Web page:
When assessing the effect of α-syn injections in the cortex, parallels between other synucleinopathies, particularly DLB, could be envisioned. Contrarily to PD patients, DLB patients present the formation of LBs diffusely in the cortical and limbic regions, primarily61,62,63. However, DLB also presents symptoms that encompass dementia, with neuropathological features such as the presence of amyloid-β (Aβ) plaques and tau tangles, similar to Alzheimer’s disease64,65. Neuropathologically, DLB presents cortical LBs and plaques, accompanied by neuronal loss and widespread cerebral atrophy66. In addition, it has been shown that morphologically, LBs can be divided into two categories, cortical LBs and LBs of the lower brainstem nuclei. Cortical LBs consist only of the dense core and are positive for α-synuclein. On the other hand, LBs from the lower brainstem nuclei possess the fibril halo67,68. These two types of LBs are also distinguished by their α-synuclein composition, with 64% of LBs in SNpc being positive for α-synuclein compared with 31% of cortical LBs69. Finally, LBs are not only present in PD but are a signature of a group of pathologies called dementia with Lewy bodies (DLB).

Here, our data demonstrate that prefrontal cortical LB injections can induce the pathological accumulation of pSyn and neuronal loss, similar to DLB patients70. However, no dementia-related disturbances were (yet) observed in these non-human primates at this time-point. In addition, creating an ideal model for DLB pathology would likely require co-injections of LB fractions in addition to fibrillar Aβ or with tau protein to recapitulate all aspects of pathology. In this case, one would hope to observe α-syn pathology accompanied by Aβ plaques, tau tangles, and cerebral atrophy.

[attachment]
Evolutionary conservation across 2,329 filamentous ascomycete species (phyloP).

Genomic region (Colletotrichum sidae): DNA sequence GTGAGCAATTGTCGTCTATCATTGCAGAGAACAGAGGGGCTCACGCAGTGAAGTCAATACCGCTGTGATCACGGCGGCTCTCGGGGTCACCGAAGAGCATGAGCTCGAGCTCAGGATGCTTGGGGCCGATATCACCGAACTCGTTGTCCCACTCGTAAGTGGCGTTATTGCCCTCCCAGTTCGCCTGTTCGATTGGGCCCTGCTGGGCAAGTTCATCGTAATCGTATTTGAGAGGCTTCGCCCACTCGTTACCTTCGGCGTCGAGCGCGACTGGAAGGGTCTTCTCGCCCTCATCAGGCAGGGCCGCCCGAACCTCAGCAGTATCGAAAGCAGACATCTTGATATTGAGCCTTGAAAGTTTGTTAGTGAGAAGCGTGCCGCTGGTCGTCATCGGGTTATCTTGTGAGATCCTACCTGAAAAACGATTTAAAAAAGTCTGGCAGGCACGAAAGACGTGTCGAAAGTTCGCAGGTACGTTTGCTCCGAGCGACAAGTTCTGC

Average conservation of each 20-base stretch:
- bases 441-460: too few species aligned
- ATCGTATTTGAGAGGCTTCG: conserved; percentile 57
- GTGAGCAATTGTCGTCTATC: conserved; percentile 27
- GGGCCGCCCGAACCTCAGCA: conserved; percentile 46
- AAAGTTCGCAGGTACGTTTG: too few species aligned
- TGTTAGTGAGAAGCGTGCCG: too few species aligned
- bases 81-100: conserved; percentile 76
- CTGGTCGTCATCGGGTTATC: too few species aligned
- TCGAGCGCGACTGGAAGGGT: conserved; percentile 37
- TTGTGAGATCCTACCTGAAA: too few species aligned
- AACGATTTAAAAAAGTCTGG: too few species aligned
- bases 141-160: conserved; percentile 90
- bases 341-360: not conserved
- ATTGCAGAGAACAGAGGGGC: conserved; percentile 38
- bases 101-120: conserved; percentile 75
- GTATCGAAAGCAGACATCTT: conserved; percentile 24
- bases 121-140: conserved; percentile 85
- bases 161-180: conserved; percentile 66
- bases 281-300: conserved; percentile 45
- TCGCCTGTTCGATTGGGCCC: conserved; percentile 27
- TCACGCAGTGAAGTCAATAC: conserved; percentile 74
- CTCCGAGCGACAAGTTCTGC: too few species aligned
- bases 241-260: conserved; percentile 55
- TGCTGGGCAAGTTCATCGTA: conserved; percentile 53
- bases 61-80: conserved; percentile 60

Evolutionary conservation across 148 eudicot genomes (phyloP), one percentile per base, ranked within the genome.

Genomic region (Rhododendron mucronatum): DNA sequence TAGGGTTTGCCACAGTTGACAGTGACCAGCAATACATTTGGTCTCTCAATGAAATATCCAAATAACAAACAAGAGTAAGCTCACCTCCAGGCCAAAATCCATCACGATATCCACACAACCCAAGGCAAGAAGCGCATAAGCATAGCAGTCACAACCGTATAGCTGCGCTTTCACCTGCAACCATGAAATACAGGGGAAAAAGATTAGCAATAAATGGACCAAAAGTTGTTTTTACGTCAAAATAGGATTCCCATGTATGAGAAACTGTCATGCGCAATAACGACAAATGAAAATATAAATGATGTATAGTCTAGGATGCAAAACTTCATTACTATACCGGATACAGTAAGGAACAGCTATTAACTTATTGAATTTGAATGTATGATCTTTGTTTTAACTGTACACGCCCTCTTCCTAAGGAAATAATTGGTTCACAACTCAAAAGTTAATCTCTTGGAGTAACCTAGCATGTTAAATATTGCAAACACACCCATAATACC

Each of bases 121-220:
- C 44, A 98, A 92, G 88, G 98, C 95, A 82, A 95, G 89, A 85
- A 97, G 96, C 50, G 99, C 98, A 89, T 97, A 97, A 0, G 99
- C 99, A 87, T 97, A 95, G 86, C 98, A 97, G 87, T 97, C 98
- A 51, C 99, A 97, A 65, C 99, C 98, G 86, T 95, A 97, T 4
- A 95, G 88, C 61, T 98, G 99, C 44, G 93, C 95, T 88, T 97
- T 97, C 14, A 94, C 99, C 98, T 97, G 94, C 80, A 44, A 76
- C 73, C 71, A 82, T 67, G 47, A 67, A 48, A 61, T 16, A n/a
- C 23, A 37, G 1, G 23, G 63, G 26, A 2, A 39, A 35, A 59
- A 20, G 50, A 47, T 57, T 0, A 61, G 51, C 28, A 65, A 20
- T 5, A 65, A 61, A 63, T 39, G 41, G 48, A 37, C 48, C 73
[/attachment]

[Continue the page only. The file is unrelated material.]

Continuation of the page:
However, this study has certain limitations, starting with the small cohort sizes with four animals per group, a number accepted in macaque research for both scientific and ethical reasons71. With two groups of four baboon monkeys, either LB-injected or non-injected, it is challenging to obtain homogenous results that allow giving definitive answers. Some endpoints do not reach statistical significance because of the small sample size. Hence the importance of the Gardner–Altman plots that focus upon the effect size of the difference, when any. For instance, in two LB-injected monkeys, we report an increase in pSyn, accompanied by neuronal loss both in the cortical regions and the striatum. Given the variabilities we can observe between non-human primates, it remains essential to consider these alterations. An additional question concerns the nature of the control arm in this exploratory study. At the outset of this large-scale study, we had to predetermine the experimental groups with a known number of animals and make choices regarding the control groups. Prior to our experiments with olive baboons24,25,29, only two studies reported the use of this species to model synucleinopathy and neurodegeneration30,31. We were therefore faced with a lack of basic parameters, for example, references for dopaminergic-related parameters.